Sleeping in Your Car: a Last Resort

It seems impossible that in a country like the UK we have a growing population of people who have no permanent place to live.

Homelessness is a complicated matter with people often becoming homeless when their housing and financial circumstances fall into crisis. Physical and/ or mental illness, addiction and other strains of life are all issues that can contribute to the problem. In addition, many homeless women and children have experienced domestic violence.

I was shocked recently when a friend confided that he was hoping to replace his car with a small van because he was concerned that he would not be able to continue to pay his rent and maintain his home as the cost of living rose.

Another friend has been renovating a van to live in while serving out her eviction notice from her home which is being sold by her landlady and she hasn’t been able to find anywhere else to live that she can afford.

This made me think and I set out to see what advice there is out there for such circumstances.

It is my sincere hope that neither you nor anyone you know ever needs this information.

So if it’s a question of the street or your car, the car, if not exactly luxurious, is likely to be safer and more comfortable. At least you could be out of the elements and despite the current drought (August 2022), you know how cold and wet it can get in our beautiful Pembrokeshire.

A car is a basic roof over your head, offering not just a dry place to sleep but also somewhere to have a basic meal. In a small space it is most important to get organised, so getting rid of clutter is a must, keeping only what is essential, so you have as much space to sleep in as possible.

Anyone who has slept in the front seat of a car knows how painful a cricked neck can be, so advice is to put down the back seats, flattening them as much as possible. Cardboard can be a good leveller and offers some insulation. Cushions, if you can get them will also help make you more comfortable. Local charities may be able to provide you with essentials like a sleeping bag and other items to keep you snug until you can find somewhere more suitable.

Another tip is to use whatever you have to give yourself some privacy when you want to sleep by hanging curtains on the inside of the car. Do this by attaching old clothes or fabric to the inside mirror, door handles etc. Obviously take the makeshift curtains down each day

Contact Homeless Pembrokeshire for advice on where you might shower. Getting too unkempt and possibly smelly is going to drastically affect your ability to move on into a more suitable living space and will only serve to isolate you more, and make sure you keep bottles of water which you can fill from public bathrooms, to ensure you get enough to drink.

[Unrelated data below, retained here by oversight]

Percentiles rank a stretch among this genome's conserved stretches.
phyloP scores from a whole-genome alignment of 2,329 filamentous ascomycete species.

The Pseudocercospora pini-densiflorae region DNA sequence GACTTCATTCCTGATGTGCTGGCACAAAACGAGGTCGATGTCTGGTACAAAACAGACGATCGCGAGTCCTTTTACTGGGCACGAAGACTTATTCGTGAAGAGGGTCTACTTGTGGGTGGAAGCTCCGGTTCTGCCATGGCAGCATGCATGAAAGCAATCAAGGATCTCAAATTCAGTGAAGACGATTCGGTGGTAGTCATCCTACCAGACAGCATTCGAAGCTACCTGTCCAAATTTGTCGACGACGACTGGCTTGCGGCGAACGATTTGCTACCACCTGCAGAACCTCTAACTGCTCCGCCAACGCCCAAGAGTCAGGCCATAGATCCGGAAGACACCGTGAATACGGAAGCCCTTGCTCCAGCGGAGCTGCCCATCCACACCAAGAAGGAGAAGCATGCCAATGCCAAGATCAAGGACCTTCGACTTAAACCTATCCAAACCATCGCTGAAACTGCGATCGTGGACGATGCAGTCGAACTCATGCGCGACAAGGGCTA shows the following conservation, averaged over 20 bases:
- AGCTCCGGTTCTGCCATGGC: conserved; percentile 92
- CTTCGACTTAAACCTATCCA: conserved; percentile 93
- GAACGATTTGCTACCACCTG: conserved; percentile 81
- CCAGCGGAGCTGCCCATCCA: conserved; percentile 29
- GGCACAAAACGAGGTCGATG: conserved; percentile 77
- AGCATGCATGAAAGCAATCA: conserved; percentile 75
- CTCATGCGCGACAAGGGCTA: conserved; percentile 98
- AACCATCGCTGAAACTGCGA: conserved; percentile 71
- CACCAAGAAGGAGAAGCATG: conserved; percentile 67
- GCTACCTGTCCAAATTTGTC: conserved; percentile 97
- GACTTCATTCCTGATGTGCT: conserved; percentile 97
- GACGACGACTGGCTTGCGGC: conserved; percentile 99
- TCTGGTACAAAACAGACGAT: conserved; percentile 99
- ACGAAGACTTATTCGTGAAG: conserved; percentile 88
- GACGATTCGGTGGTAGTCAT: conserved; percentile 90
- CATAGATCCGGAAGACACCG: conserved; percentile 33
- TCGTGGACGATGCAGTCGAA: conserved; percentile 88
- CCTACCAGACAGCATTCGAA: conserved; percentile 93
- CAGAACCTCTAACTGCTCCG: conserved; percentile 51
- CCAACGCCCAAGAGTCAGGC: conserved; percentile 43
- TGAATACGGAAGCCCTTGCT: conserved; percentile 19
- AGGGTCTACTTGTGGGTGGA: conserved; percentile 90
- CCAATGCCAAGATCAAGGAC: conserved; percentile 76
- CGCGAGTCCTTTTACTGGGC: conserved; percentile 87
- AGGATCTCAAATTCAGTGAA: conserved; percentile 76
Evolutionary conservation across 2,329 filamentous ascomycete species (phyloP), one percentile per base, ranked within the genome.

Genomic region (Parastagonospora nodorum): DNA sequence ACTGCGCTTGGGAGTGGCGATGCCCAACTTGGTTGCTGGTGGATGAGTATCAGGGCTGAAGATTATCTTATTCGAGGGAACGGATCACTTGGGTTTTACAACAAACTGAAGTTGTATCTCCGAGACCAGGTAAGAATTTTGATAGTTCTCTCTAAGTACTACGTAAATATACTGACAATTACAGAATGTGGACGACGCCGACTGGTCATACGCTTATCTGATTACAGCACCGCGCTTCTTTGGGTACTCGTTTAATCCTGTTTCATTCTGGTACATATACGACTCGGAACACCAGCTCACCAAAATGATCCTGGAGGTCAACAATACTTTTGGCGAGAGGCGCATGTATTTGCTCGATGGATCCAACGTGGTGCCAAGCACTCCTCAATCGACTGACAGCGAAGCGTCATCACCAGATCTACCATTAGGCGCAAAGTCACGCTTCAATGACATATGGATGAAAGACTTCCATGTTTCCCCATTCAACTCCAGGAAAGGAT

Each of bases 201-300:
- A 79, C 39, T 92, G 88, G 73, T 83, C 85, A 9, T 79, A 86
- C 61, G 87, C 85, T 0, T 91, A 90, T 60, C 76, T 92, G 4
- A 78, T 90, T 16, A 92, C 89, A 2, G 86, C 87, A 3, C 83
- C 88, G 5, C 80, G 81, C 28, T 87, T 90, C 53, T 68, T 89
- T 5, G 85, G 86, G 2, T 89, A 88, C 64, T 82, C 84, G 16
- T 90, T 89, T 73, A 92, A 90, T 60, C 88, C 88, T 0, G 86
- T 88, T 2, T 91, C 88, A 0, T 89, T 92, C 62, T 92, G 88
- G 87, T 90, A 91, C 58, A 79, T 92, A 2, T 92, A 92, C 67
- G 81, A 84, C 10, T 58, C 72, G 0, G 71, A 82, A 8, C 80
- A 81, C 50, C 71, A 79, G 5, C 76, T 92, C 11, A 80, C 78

Remember, if you have to have a pee or ‘the other thing’, it is illegal to do so if anyone is offended. You can be fined and even imprisoned if someone is upset enough at the sight of your naked magnificence, doing what the bear does in the woods. Sorry, but that’s the law.

Another tricky bit is where do you put the car each night to ensure not only your own safety, but also to minimise attracting the law. It’s not legal to park just anywhere and you really must be careful not to accrue parking fines… an expense I have no doubt you would wish to avoid. No one said this was ideal but if it’s all that is open to you, don’t use the same parking spot each night to avoid drawing attention to yourself.

There are a number of charities, both national and local, that will endeavour to offer advice, support and signposting, not to mention emergency equipment. We advise you to contact Homeless Pembrokeshire which is based in Haverfordwest and does such good work with people in crisis.

Amanda Evans says of the charity:

“We aim to raise awareness of homelessness and to help those who become homeless with either individual items or a full emergency pack here in Pembrokeshire. We can also signpost venues providing meals, washing facilities, laundry plus other organisations that may be able to assist you. We are unable to recommend areas to pitch a tent for the reason being wild camping in England and Wales is not currently permitted. The CRoW (Countryside and Rights of Way) Act 2000 forbids camping unless you have the express permission of the landowner. We are registered with the Wales Council for Voluntary Action (WCVA). In addition to homelessness, we will also serve those in need where we can with emergency food parcels and fuel payment and our Baby Bank. Homeless Pembrokeshire is a registered charity which provides an outreach service. Please contact Amanda C Evans directly if you are in need of assistance by phone (07833 096872), Facebook Messenger or these websites:

Kitty Parsons

Kitty has forgotten how long she has been here now but she loves Pembrokeshire for its beauty and it's people. She spends her time searching out stories for, swimming in the sea , drawing and painting as Snorkelfish and eating cake. She says " has been an opportunity to celebrate this beautiful county and its people. Keep the stories coming. We love to hear from you."

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